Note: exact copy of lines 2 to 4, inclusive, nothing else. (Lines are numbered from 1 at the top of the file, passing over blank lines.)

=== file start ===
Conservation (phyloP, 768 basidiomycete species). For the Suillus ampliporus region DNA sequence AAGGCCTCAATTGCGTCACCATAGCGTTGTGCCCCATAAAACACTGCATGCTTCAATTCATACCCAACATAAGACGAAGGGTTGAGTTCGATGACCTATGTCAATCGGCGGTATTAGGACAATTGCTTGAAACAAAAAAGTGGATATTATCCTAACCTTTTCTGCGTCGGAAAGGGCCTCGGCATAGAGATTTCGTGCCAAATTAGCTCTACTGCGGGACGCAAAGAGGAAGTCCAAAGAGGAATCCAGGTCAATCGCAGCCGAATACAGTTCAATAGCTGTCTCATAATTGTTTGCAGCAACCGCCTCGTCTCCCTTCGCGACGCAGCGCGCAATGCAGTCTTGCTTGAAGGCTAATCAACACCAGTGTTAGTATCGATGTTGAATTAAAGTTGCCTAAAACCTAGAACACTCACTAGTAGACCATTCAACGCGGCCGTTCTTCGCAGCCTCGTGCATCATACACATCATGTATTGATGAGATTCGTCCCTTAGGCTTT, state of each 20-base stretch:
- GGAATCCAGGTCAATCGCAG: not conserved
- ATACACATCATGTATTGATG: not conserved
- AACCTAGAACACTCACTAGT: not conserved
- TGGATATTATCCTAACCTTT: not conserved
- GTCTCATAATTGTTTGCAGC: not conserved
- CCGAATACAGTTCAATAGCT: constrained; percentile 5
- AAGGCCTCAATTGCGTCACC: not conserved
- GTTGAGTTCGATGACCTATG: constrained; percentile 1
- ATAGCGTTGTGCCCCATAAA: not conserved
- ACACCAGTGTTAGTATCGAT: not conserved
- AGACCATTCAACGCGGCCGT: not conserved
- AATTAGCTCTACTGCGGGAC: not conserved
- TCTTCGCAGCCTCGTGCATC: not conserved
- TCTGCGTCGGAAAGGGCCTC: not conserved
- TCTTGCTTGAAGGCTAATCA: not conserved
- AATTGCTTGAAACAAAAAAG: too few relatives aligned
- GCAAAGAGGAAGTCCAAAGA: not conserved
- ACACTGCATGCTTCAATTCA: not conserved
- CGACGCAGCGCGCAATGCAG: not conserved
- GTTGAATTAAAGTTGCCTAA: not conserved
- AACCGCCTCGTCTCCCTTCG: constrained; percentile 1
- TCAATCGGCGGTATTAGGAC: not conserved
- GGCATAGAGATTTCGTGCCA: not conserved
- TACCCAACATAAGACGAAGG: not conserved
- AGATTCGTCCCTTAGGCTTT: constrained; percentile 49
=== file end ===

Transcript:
- GGAATCCAGGTCAATCGCAG: not conserved
- ATACACATCATGTATTGATG: not conserved
- AACCTAGAACACTCACTAGT: not conserved